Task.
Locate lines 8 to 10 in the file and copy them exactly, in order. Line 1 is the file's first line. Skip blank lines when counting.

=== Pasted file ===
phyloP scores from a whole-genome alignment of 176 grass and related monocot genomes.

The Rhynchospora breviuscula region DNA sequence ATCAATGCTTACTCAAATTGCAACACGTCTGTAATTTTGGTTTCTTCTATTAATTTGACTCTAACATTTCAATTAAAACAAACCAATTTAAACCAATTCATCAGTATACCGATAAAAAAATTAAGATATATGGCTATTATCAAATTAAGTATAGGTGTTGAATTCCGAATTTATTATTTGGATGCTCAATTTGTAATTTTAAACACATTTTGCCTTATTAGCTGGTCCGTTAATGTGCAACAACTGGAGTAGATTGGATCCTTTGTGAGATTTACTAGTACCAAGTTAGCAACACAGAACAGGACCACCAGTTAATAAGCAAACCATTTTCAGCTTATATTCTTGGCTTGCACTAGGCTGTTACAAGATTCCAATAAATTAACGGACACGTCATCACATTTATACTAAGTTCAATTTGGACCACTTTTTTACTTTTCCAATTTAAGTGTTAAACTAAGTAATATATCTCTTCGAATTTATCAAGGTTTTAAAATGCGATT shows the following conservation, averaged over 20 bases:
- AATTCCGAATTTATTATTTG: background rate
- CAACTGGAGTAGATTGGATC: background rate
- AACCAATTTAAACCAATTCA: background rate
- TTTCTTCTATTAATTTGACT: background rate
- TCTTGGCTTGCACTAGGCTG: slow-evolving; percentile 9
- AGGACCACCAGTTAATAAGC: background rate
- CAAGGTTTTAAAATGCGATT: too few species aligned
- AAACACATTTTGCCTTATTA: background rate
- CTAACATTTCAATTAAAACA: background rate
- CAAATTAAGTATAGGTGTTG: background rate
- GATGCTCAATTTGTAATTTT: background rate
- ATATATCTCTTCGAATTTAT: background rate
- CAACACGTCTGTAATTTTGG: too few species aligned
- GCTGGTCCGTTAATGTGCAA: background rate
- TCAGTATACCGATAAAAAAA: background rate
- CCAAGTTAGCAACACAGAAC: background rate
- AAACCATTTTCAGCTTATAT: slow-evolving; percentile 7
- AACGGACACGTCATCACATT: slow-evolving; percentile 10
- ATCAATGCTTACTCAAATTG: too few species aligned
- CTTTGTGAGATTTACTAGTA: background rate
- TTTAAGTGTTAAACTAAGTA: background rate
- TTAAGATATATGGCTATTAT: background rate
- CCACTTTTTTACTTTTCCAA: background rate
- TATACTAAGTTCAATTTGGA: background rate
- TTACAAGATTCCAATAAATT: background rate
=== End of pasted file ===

- AGGACCACCAGTTAATAAGC: background rate
- CAAGGTTTTAAAATGCGATT: too few species aligned
- AAACACATTTTGCCTTATTA: background rate